The art of the staycation: Making the ordinary extraordinary

staycation

A few weeks ago, my boyfriend, Matt, and I celebrated my birthday with a staycation in our own city. Earlier in the year, I did a window display for a nice hotel in one of Edmonton’s popular food/shopping districts, and they gave me a gift certificate for a weekend stay as a thank you. We spent two nights in the hotel, wandered around the neighbourhood, and went out dancing. Friday night we were as excited as we would be for a real vacation, and Sunday I felt relaxed and content, if reluctant to leave our giant hotel bed and amazing view. The joy of staycationning in your own city is that you can do it any time, without any of the hassle (and a lot of the expense) of going out of town, but it still gives that feeling that something special is happening.

Here are some things that I found made our staycation extra special:

  • Plan it ahead of time. I booked this weekend months in advance so we had something to look forward to. Just like with a real vacation, the anticipation is half the fun.
  • Leave the car at home. Our city is pretty spread out and there isn’t a lot within walking distance of our home, so we usually drive, take the bus, or ride bikes. This weekend we parked the truck in the hotel parking lot and didn’t use it until we checked out. We planned all our activities within a ten-block radius and it was a lot more fun to walk from place to place than to drive.
  • Try something new. We usually tend to visit the same restaurants but for our staycation we decided to try an Italian cafe that neither of us had been to for years. It didn’t disappoint. And the fridge in our hotel room meant I had leftovers for lunch on Monday.
  • Make the most of local attractions. There’s a beautiful 100 year-old movie theatre on the street we were staying on. They play independent and art-house movies and we usually tend to skip over it when we’re choosing from dozens of movies to see. But with our choices limited by walking distance we had to pick from only two movies, and we were treated to something we wouldn’t normally have seen.
  • Explore: We had more time than usual to explore familiar stores, and to discover new ones. We didn’t need any spices, but that didn’t keep me from spending a good half hour browsing the shelves of the Silk Road Spice Store and smelling the various curry powders and barbecue rubs. A couple doors down an old fashioned shave shop had recently opened up and one of the clerks led us around showing us the handmade axes, knives and shaving implements. She made us guess what the handle of one of the shavers was made of – neither of us guessed a 30,000-year old woolly mammoth tusk!
  • Read about the city where you’re ‘vacationing’. In new cities I always grab the free magazines and newspapers on the street to try to get a better feel for the city, but I’ve stopped bothering here years ago. I grabbed our local free magazine in the movie theatre and read it cover to cover while lounging in the hotel bed – learning all sorts of things about what’s going on in the city.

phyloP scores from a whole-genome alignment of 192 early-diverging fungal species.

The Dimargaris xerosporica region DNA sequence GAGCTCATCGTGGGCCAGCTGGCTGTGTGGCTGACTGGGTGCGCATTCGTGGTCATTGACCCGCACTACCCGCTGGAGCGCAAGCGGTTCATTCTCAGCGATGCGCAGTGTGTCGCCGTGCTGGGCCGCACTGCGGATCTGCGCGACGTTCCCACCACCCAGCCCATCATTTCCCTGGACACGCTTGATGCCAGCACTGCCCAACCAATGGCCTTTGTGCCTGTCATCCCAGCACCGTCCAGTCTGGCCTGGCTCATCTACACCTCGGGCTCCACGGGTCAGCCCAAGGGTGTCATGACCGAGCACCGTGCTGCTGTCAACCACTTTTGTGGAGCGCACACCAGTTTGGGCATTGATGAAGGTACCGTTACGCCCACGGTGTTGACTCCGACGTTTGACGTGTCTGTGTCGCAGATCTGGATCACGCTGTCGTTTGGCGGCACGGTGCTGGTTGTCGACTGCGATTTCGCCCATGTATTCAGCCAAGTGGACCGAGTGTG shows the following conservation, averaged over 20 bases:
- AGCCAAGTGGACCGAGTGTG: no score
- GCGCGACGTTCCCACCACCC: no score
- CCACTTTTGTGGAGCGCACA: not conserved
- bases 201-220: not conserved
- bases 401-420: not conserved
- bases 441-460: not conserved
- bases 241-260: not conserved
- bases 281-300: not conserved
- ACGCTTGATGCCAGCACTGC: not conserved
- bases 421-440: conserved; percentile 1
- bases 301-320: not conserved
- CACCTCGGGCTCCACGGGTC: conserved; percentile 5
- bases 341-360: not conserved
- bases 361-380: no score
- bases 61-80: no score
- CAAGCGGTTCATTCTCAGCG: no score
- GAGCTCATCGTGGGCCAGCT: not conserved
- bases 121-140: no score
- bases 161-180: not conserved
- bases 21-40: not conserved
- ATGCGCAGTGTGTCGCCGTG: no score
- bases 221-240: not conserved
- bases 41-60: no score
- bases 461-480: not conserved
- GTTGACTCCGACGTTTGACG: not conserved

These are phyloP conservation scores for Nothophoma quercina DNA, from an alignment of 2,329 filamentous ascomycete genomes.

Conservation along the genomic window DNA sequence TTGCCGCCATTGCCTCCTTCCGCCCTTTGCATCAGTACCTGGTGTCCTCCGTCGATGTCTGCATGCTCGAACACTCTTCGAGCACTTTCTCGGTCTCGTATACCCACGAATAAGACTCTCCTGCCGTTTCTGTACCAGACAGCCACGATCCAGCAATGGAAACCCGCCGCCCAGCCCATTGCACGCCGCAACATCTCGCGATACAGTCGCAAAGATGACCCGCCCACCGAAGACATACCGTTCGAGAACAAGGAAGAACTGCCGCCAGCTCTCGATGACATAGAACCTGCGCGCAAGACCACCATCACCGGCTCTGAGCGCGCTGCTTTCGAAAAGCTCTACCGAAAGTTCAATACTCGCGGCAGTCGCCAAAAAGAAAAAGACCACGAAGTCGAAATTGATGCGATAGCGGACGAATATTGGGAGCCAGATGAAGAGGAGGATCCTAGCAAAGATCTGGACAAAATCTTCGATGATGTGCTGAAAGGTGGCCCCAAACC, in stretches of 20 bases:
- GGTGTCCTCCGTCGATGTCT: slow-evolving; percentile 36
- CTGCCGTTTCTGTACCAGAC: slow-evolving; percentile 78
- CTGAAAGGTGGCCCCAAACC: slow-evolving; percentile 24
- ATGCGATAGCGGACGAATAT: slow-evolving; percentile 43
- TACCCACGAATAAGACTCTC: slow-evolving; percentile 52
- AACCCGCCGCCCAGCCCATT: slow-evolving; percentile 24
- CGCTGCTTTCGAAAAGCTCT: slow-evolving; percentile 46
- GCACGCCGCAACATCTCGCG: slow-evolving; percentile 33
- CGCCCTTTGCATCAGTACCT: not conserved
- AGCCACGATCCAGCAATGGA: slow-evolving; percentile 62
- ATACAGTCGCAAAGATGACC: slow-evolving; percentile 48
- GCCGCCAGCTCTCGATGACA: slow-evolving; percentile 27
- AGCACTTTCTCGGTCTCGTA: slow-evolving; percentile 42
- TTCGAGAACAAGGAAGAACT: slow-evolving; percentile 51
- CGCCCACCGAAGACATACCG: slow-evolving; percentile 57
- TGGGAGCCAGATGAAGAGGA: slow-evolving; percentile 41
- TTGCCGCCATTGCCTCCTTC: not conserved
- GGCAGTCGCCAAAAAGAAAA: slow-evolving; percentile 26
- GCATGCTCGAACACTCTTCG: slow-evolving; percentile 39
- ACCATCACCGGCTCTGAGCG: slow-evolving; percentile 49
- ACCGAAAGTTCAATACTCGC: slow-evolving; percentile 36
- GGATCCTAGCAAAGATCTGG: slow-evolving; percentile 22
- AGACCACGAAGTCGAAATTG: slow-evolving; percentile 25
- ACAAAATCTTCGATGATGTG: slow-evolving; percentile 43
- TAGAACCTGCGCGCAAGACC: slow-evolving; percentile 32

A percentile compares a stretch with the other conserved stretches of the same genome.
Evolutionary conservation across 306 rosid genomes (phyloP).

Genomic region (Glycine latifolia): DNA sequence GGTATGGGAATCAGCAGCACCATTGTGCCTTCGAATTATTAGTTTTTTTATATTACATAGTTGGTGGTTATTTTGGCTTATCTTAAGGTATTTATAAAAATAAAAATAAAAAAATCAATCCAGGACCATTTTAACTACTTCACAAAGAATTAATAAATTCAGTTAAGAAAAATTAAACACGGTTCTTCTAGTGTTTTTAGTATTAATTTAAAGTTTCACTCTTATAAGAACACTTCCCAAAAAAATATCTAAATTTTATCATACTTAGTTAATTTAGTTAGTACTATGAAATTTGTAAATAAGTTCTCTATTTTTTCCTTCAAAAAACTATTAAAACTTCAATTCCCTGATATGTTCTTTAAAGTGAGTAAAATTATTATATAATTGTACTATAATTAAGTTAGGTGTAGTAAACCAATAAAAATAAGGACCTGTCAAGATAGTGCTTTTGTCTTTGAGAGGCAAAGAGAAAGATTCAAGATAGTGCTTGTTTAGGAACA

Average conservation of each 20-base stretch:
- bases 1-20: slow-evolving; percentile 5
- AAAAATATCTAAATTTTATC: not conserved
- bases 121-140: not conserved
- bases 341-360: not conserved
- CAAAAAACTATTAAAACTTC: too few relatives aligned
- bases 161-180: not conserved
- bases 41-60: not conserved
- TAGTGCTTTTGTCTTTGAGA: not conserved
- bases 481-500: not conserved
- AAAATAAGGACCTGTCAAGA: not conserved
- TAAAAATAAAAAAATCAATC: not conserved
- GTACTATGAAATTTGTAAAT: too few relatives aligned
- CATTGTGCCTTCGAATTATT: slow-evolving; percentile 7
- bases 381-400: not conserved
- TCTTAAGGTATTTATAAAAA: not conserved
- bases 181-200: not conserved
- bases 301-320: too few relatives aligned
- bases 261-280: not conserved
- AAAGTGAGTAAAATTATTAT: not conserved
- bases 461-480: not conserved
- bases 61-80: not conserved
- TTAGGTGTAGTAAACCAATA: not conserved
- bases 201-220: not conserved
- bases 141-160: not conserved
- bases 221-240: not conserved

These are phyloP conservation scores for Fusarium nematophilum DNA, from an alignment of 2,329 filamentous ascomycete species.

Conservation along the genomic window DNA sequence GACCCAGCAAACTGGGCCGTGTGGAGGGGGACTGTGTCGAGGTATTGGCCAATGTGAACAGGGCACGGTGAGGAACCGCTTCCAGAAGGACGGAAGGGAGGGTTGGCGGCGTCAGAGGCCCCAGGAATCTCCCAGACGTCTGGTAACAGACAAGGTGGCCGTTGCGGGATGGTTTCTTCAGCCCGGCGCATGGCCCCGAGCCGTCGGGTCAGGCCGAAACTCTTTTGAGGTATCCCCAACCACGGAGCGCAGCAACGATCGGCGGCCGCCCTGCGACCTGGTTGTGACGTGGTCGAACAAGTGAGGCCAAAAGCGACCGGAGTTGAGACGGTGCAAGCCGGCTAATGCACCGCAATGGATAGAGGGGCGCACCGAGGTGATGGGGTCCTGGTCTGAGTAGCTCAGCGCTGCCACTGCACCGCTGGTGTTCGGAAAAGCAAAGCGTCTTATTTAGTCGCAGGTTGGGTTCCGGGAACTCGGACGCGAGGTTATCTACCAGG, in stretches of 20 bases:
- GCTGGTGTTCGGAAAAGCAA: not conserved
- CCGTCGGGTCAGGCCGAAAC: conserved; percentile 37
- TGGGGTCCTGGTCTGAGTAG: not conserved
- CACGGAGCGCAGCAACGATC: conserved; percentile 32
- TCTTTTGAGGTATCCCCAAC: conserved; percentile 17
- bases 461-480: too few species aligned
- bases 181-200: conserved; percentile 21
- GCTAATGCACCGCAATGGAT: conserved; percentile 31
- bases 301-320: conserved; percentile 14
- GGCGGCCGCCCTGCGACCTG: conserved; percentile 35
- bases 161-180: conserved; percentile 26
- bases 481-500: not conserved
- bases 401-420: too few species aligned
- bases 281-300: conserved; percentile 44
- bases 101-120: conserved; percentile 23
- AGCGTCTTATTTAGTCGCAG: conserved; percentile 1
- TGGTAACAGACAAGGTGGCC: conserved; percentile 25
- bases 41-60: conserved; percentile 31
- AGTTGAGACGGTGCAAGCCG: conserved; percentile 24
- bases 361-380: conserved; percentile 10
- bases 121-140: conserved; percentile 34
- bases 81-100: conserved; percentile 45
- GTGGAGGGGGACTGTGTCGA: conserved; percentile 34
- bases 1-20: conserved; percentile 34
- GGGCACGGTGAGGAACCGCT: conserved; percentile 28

• Splurge. We don’t usually have drinks with dinner but we did this weekend – and with lunch too! I also bought myself a really nice bar of fair trade chocolate that I’m still enjoying.
  • Take advantage of perks. The free continental breakfast at our hotel was delicious but the real treat was the complimentary wine and cheese tasting they do every night. I also made sure to use the robe they provided, and filled up on free teas and lattes.
  • Get up early. We were up and done breakfast before the shops opened Saturday morning and it was nice to take our time and experience the quiet streets before the bustle started.
  • Bring Netflix. Matt pointed out that hanging out and watching Downton Abbey in the middle of the day is not something we would do on a real vacation because we would be worried about missing something in a new city. In a city we’ve both known for 3 decades, we were okay with escaping for a couple of hours while we rested for our big night out.
  • Invite your friends. The great thing about staycations that you often don’t get with a real vacation is that all your friends can come too! We invited our pals out for an Indian buffet dinner, then to come dancing. The best part was that some of the people we invited had already planned to be at the same place, so we all got to hang out together.
  • Stay out late. We went to a blues bar a few blocks from the hotel and listened to live blues music while catching up with friends and dancing. Then at the end of the night we didn’t have to worry about getting a cab, we just strolled back to our hotel. It felt pretty good.
  • Dress up. Special occasions call for special outfits. Even if you’re not celebrating anything in particular, it’s still nice to mix things up with an outfit you wouldn’t normally wear. I curled my hair and wore my sparkliest top. When we arrived at the bar a friend’s sister thought I was in the band because I was so decked out.
  • Sleep in. Sunday morning we got up just in time for breakfast (though we did miss the bacon and had to settle for sausage) and took our time leaving by the 12pm checkout time. The whole morning felt very luxurious!

Overall I would say the key to a successful staycation is to break out of everyday patterns and do things you might not normally do. Even if the environment is familiar, the way you behave in it isn’t. And isn’t that the whole point of travel anyway? To shake things up and try something new? You don’t need to go far away to create special memories or have new experiences. They might be waiting for you just around the corner.

Have you ever taken a staycation in your own town? What did you discover? 

 

 

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